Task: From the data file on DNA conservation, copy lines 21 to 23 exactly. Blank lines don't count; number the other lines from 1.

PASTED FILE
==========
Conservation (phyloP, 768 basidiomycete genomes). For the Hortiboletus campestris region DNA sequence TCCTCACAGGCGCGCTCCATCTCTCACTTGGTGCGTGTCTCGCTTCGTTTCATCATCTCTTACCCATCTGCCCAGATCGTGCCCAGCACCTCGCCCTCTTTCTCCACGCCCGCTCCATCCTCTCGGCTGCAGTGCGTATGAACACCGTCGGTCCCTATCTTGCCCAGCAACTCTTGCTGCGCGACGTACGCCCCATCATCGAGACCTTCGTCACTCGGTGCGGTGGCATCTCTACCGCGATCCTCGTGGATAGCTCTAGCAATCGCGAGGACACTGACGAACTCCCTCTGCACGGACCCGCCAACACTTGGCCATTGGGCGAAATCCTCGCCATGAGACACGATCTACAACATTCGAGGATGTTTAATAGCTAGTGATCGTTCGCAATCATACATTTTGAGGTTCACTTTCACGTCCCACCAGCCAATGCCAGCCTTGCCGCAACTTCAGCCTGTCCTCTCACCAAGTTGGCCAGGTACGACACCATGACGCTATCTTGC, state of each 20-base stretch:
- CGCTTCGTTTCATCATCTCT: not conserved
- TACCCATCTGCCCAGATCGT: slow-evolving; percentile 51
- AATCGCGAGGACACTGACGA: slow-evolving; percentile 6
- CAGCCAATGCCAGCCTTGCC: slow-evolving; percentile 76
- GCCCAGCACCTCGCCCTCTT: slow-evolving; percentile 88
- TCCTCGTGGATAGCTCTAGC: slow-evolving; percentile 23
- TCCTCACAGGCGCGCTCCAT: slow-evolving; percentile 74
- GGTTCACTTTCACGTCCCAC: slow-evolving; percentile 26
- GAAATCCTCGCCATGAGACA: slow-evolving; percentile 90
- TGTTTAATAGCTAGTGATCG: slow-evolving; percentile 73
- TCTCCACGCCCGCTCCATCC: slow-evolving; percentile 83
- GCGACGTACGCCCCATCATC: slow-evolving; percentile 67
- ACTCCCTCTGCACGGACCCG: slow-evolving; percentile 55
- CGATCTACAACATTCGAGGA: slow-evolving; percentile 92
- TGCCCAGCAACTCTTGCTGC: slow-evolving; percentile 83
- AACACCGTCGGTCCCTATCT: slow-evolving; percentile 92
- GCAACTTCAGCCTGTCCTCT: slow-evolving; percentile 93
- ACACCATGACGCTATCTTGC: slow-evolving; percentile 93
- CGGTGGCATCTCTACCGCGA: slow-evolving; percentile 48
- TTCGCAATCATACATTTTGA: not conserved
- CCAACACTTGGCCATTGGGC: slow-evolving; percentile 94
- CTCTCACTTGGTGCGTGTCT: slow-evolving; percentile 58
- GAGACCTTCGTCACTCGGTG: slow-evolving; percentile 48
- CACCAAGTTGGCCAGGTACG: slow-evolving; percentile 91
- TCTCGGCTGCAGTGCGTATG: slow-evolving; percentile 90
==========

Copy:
- TTCGCAATCATACATTTTGA: not conserved
- CCAACACTTGGCCATTGGGC: slow-evolving; percentile 94
- CTCTCACTTGGTGCGTGTCT: slow-evolving; percentile 58